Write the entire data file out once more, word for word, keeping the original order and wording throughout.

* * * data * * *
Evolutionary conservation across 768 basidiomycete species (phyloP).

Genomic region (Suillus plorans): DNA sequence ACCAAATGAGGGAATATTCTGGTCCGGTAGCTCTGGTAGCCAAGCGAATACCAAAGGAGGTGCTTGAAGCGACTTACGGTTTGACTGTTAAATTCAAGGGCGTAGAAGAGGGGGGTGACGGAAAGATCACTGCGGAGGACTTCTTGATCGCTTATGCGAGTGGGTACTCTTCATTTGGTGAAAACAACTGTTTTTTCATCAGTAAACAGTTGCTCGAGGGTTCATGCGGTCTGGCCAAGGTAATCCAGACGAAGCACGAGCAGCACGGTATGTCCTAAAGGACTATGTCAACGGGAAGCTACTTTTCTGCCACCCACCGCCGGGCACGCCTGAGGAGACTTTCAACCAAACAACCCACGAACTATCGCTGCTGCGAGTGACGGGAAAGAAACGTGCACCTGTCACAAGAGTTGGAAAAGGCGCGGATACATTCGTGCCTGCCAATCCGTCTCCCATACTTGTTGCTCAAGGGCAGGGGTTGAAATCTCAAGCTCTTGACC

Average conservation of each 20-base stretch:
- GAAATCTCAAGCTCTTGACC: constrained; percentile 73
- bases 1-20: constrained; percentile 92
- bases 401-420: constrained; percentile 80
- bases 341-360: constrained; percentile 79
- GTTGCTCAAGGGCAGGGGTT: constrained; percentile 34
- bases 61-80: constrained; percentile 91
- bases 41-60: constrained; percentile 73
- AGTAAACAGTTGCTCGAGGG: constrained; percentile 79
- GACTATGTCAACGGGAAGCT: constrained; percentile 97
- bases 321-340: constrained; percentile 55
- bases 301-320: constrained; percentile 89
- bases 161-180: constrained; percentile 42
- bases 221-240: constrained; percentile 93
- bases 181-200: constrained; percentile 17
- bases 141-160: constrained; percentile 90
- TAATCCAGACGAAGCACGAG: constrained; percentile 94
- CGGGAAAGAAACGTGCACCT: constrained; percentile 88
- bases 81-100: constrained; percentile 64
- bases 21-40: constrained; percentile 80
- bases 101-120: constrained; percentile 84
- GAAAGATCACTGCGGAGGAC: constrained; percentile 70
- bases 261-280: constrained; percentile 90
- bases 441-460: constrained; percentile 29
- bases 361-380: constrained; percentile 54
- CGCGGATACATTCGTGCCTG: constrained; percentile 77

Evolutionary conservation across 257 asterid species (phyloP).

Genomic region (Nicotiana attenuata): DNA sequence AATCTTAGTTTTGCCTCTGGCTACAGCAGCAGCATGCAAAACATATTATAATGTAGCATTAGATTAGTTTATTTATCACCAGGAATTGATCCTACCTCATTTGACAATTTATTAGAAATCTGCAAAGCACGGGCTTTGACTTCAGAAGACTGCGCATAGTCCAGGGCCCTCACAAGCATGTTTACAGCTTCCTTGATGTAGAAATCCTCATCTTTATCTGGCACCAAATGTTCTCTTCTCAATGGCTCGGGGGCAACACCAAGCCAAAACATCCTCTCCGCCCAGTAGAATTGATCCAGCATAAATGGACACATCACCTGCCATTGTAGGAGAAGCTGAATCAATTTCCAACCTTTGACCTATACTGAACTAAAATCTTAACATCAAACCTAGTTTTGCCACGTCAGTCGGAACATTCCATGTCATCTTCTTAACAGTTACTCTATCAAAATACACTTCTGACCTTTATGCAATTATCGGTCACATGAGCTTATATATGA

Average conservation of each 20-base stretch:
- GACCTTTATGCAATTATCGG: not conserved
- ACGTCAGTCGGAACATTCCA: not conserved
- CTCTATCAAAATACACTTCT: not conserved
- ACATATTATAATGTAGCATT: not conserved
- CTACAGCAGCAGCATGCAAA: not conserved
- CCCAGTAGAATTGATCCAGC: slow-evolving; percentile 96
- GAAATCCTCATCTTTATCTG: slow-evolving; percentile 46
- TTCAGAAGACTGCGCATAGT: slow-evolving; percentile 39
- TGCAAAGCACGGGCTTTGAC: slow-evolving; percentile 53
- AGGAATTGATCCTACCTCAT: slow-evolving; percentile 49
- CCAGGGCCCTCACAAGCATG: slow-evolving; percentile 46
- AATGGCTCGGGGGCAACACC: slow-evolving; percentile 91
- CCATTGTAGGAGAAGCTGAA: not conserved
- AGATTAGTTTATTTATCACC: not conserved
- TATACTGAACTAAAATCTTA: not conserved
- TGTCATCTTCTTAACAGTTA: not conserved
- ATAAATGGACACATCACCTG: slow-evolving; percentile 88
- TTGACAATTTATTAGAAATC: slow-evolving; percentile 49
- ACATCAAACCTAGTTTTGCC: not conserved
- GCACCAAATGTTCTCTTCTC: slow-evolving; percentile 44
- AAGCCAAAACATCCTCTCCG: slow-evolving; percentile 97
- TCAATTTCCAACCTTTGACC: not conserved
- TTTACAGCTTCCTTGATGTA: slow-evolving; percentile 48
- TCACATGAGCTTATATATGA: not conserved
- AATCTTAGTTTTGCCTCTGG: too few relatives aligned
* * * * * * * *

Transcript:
Evolutionary conservation across 768 basidiomycete species (phyloP).

Genomic region (Suillus plorans): DNA sequence ACCAAATGAGGGAATATTCTGGTCCGGTAGCTCTGGTAGCCAAGCGAATACCAAAGGAGGTGCTTGAAGCGACTTACGGTTTGACTGTTAAATTCAAGGGCGTAGAAGAGGGGGGTGACGGAAAGATCACTGCGGAGGACTTCTTGATCGCTTATGCGAGTGGGTACTCTTCATTTGGTGAAAACAACTGTTTTTTCATCAGTAAACAGTTGCTCGAGGGTTCATGCGGTCTGGCCAAGGTAATCCAGACGAAGCACGAGCAGCACGGTATGTCCTAAAGGACTATGTCAACGGGAAGCTACTTTTCTGCCACCCACCGCCGGGCACGCCTGAGGAGACTTTCAACCAAACAACCCACGAACTATCGCTGCTGCGAGTGACGGGAAAGAAACGTGCACCTGTCACAAGAGTTGGAAAAGGCGCGGATACATTCGTGCCTGCCAATCCGTCTCCCATACTTGTTGCTCAAGGGCAGGGGTTGAAATCTCAAGCTCTTGACC

Average conservation of each 20-base stretch:
- GAAATCTCAAGCTCTTGACC: constrained; percentile 73
- bases 1-20: constrained; percentile 92
- bases 401-420: constrained; percentile 80
- bases 341-360: constrained; percentile 79
- GTTGCTCAAGGGCAGGGGTT: constrained; percentile 34
- bases 61-80: constrained; percentile 91
- bases 41-60: constrained; percentile 73
- AGTAAACAGTTGCTCGAGGG: constrained; percentile 79
- GACTATGTCAACGGGAAGCT: constrained; percentile 97
- bases 321-340: constrained; percentile 55
- bases 301-320: constrained; percentile 89
- bases 161-180: constrained; percentile 42
- bases 221-240: constrained; percentile 93
- bases 181-200: constrained; percentile 17
- bases 141-160: constrained; percentile 90
- TAATCCAGACGAAGCACGAG: constrained; percentile 94
- CGGGAAAGAAACGTGCACCT: constrained; percentile 88
- bases 81-100: constrained; percentile 64
- bases 21-40: constrained; percentile 80
- bases 101-120: constrained; percentile 84
- GAAAGATCACTGCGGAGGAC: constrained; percentile 70
- bases 261-280: constrained; percentile 90
- bases 441-460: constrained; percentile 29
- bases 361-380: constrained; percentile 54
- CGCGGATACATTCGTGCCTG: constrained; percentile 77

Evolutionary conservation across 257 asterid species (phyloP).

Genomic region (Nicotiana attenuata): DNA sequence AATCTTAGTTTTGCCTCTGGCTACAGCAGCAGCATGCAAAACATATTATAATGTAGCATTAGATTAGTTTATTTATCACCAGGAATTGATCCTACCTCATTTGACAATTTATTAGAAATCTGCAAAGCACGGGCTTTGACTTCAGAAGACTGCGCATAGTCCAGGGCCCTCACAAGCATGTTTACAGCTTCCTTGATGTAGAAATCCTCATCTTTATCTGGCACCAAATGTTCTCTTCTCAATGGCTCGGGGGCAACACCAAGCCAAAACATCCTCTCCGCCCAGTAGAATTGATCCAGCATAAATGGACACATCACCTGCCATTGTAGGAGAAGCTGAATCAATTTCCAACCTTTGACCTATACTGAACTAAAATCTTAACATCAAACCTAGTTTTGCCACGTCAGTCGGAACATTCCATGTCATCTTCTTAACAGTTACTCTATCAAAATACACTTCTGACCTTTATGCAATTATCGGTCACATGAGCTTATATATGA

Average conservation of each 20-base stretch:
- GACCTTTATGCAATTATCGG: not conserved
- ACGTCAGTCGGAACATTCCA: not conserved
- CTCTATCAAAATACACTTCT: not conserved
- ACATATTATAATGTAGCATT: not conserved
- CTACAGCAGCAGCATGCAAA: not conserved
- CCCAGTAGAATTGATCCAGC: slow-evolving; percentile 96
- GAAATCCTCATCTTTATCTG: slow-evolving; percentile 46
- TTCAGAAGACTGCGCATAGT: slow-evolving; percentile 39
- TGCAAAGCACGGGCTTTGAC: slow-evolving; percentile 53
- AGGAATTGATCCTACCTCAT: slow-evolving; percentile 49
- CCAGGGCCCTCACAAGCATG: slow-evolving; percentile 46
- AATGGCTCGGGGGCAACACC: slow-evolving; percentile 91
- CCATTGTAGGAGAAGCTGAA: not conserved
- AGATTAGTTTATTTATCACC: not conserved
- TATACTGAACTAAAATCTTA: not conserved
- TGTCATCTTCTTAACAGTTA: not conserved
- ATAAATGGACACATCACCTG: slow-evolving; percentile 88
- TTGACAATTTATTAGAAATC: slow-evolving; percentile 49
- ACATCAAACCTAGTTTTGCC: not conserved
- GCACCAAATGTTCTCTTCTC: slow-evolving; percentile 44
- AAGCCAAAACATCCTCTCCG: slow-evolving; percentile 97
- TCAATTTCCAACCTTTGACC: not conserved
- TTTACAGCTTCCTTGATGTA: slow-evolving; percentile 48
- TCACATGAGCTTATATATGA: not conserved
- AATCTTAGTTTTGCCTCTGG: too few relatives aligned